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Employee Programme

Who is an Employee?

An employee is a person who performs services under a contract of service or apprenticeship with an employer. Further, under the NIS legislation an employee is anyone who:

  • Is in receipt of wages of $15 or more per week
  • Engages in full-time, part-time, casual or temporary employment.
  • Is between the ages of 16 and Pensionable Age, and is working for an employer.

For the purpose of Employment Injury Benefit, all workers (including those under 16 and those over Pensionable age) should be registered with the NIS.

The following are minor exceptions to these stipulations:

  1. Wages that amount to less than $15 per week.
  2. Employment without wages/salaries by an employee’s relative.
  3. Employment of any person who is not a citizen of St. Vincent and the Grenadines who is accorded diplomatic or equivalent status, or a member of the armed forces of another country.
  4. Employment of any person, who is not a citizen of this Country, by a recognized international government organization (otherwise than as a domestic worker).
  5. Employment of a spouse whether or not under a contract of service.

The National Insurance Board has the power to hand down decisions on questions concerning the following:

  1. Whether a person is or was employed in insurable employment.
  2. The class or category of insured persons in which a person is to be included.
  3. Who is liable for the payment of contributions as the employer.

The decisions handed down by the Board on the above questions shall be final except on a point of law, in which case an appeal can be made to the High Court.

Contract of Service Versus Contract for Service

To determine the nature of any contractual relationship the following tests must be considered:

  1. The mutuality of obligation test – employer provides work, employee carries out that work
  2. Control test – who controls the amount of and manner in which the work is done.
  3. Integration test – the extent to which the individual is fully integrated into the employer’s organisation
  4. Economic reality test – ownership of tools equipment, instruments, wages, sick pay

A contract of service exists if someone agrees that in consideration for wages or other remuneration he/she will provide the work and skill in the performance of service for another person. By so doing he/she agrees expressly or implicitly that in the performance of that service he/she will be subject to that person’s control.

In the circumstances outlined above these conditions normally exist if the person (employee):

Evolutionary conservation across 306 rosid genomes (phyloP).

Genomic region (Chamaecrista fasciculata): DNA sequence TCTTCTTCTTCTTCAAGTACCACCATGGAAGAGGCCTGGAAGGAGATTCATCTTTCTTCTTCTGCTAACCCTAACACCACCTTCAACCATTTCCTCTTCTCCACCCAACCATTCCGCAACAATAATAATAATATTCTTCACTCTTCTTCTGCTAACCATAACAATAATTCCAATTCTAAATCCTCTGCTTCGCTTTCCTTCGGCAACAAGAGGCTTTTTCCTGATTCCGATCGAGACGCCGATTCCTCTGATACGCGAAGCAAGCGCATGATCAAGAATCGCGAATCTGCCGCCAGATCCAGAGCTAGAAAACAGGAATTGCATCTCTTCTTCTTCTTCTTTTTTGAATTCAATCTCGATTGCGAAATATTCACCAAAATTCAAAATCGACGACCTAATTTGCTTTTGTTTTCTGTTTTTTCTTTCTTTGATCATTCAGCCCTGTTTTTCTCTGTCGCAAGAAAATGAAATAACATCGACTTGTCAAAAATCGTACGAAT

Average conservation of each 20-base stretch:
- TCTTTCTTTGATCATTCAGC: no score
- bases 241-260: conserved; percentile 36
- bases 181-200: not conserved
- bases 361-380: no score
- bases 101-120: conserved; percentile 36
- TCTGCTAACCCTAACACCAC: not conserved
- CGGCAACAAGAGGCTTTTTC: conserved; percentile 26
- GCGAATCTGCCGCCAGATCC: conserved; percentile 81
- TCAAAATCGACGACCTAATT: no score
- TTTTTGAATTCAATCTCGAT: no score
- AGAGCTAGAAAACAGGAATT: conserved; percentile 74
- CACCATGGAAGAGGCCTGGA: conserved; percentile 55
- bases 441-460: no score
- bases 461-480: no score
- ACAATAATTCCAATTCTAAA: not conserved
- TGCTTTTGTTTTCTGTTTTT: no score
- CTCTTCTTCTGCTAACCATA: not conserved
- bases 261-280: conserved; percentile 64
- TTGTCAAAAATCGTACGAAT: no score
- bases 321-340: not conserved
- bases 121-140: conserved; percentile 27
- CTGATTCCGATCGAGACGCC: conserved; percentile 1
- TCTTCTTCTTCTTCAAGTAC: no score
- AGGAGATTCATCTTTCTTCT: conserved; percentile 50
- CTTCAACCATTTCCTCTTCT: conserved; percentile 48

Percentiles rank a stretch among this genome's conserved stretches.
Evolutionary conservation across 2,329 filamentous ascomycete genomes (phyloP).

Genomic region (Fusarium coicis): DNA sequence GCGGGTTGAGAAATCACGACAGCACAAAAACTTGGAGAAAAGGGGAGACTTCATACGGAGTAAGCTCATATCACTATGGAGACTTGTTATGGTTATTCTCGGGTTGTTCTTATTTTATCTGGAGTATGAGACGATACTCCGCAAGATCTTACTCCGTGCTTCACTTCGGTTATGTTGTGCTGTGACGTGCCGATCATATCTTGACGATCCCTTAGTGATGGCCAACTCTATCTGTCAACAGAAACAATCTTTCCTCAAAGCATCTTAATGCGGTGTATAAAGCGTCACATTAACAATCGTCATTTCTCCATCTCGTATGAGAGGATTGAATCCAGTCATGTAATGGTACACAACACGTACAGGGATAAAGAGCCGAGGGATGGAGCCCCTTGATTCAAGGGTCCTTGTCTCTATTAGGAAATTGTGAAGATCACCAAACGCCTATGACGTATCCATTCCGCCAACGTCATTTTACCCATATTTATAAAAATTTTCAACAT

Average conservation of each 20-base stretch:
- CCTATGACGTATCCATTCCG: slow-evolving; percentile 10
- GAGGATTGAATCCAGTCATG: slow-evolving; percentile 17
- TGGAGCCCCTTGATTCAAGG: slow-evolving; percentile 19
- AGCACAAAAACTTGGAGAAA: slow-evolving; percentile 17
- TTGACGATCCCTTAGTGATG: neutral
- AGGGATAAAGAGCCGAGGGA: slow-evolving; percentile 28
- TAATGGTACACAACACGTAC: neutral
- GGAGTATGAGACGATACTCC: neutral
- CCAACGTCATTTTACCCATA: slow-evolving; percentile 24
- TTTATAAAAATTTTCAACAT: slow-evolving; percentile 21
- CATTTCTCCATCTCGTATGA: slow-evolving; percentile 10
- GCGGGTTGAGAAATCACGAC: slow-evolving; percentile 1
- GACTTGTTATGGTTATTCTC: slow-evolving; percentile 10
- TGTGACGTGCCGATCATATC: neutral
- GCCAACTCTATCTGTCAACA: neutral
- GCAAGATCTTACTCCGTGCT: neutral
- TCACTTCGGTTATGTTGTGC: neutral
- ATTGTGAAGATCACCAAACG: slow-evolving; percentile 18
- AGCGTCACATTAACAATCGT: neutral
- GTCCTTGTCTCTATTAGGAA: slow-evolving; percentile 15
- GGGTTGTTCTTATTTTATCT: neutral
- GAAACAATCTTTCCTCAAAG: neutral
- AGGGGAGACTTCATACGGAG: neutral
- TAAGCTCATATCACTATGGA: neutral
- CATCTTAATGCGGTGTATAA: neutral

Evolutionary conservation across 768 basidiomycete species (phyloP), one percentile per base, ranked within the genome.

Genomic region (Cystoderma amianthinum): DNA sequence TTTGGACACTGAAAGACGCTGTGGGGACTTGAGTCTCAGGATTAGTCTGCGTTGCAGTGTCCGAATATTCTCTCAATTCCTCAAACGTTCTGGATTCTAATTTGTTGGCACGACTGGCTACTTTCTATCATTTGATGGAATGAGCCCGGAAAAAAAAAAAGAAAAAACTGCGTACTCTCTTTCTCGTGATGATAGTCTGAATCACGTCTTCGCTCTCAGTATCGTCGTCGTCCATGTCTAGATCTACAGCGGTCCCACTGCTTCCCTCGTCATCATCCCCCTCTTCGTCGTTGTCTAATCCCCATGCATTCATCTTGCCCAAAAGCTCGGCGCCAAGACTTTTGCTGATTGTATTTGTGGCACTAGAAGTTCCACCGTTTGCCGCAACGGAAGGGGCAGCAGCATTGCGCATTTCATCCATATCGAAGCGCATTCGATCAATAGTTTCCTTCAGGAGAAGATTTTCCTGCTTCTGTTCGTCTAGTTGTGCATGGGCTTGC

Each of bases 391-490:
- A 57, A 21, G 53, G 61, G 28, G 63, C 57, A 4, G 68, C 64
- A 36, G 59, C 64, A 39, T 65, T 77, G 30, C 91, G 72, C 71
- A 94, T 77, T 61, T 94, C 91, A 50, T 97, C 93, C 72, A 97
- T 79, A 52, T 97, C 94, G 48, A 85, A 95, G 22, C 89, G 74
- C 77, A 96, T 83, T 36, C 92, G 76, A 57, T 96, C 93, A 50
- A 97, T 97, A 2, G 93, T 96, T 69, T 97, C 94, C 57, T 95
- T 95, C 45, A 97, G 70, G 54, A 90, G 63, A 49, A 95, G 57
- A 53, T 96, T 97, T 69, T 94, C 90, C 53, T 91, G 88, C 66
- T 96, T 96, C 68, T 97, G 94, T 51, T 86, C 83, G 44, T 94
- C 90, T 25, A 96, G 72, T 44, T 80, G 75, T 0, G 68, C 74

1. has no control over the duties performed
  2. personally, has to provide the service
  3. does not own the tools or equipment used (or only insignificant tools).
  4. has fixed hours of work
  5. has a fixed salary or regular commission
  6. has no possibility of making a profit or loss

It should, therefore, be noted that a person who enters into a contract for a fixed time or a specific task is still an employee once the above conditions exist.

In the case where the above conditions do not hold in the contractual arrangement, you may be considered as an independent contractor providing a service at a cost.

An independent contractor normally is not under the control of another person. He/she may or may not be personally responsible for the execution of the job and there is the possibility he/she may be able to realise a profit or loss.

Independent contractors are encouraged to register with the NIS as self-employed persons and make contributions on their own behalf.

How do you Register?

An employer shall ensure that every employee is registered with the NIS within 7 days of commencing employment. The employee is required to complete an application for registration (Form R1) and submit with a copy of his/her birth certificate or passport and marriage certificate in the case of a married woman.

Upon registration, the employee will be issued a National Insurance card, which shows his/her name and NIS registration number.

Although employees already registered under the National Provident Fund (NPF) Act (No.1/1970) shall be treated as registered members under the National Insurance Act, employees are still required to complete the application for registration under the NIS. They will be given the same registration number that was assigned to them under the NPF Act.

Points To Remember When Claiming Benefits
Benefit Time for Claiming
Sickness Not later than 15 days of visiting the doctor
Maternity 6 weeks before the date of confinement or 4 weeks within the date of confinement
Funeral Grant Within 6 months of the death of the deceased insured person
Invalidity Within 3 months of being declared an invalid
Age Not later than 3 months after you have reached your retirement age
Survivors’ Not later than 3 months from the death of the deceased person
Employment Injury Not later than 15 days of the injury or job-related disease

When are you Eligible for an Old Age Pension?

Year of Birth Pensionable Age Required Contributions
1955 and before 60 500
1956-1957 61 550
1958-1959 62 600
1960-1961 63 650
1962-1963 64 700
1964 and after 65 750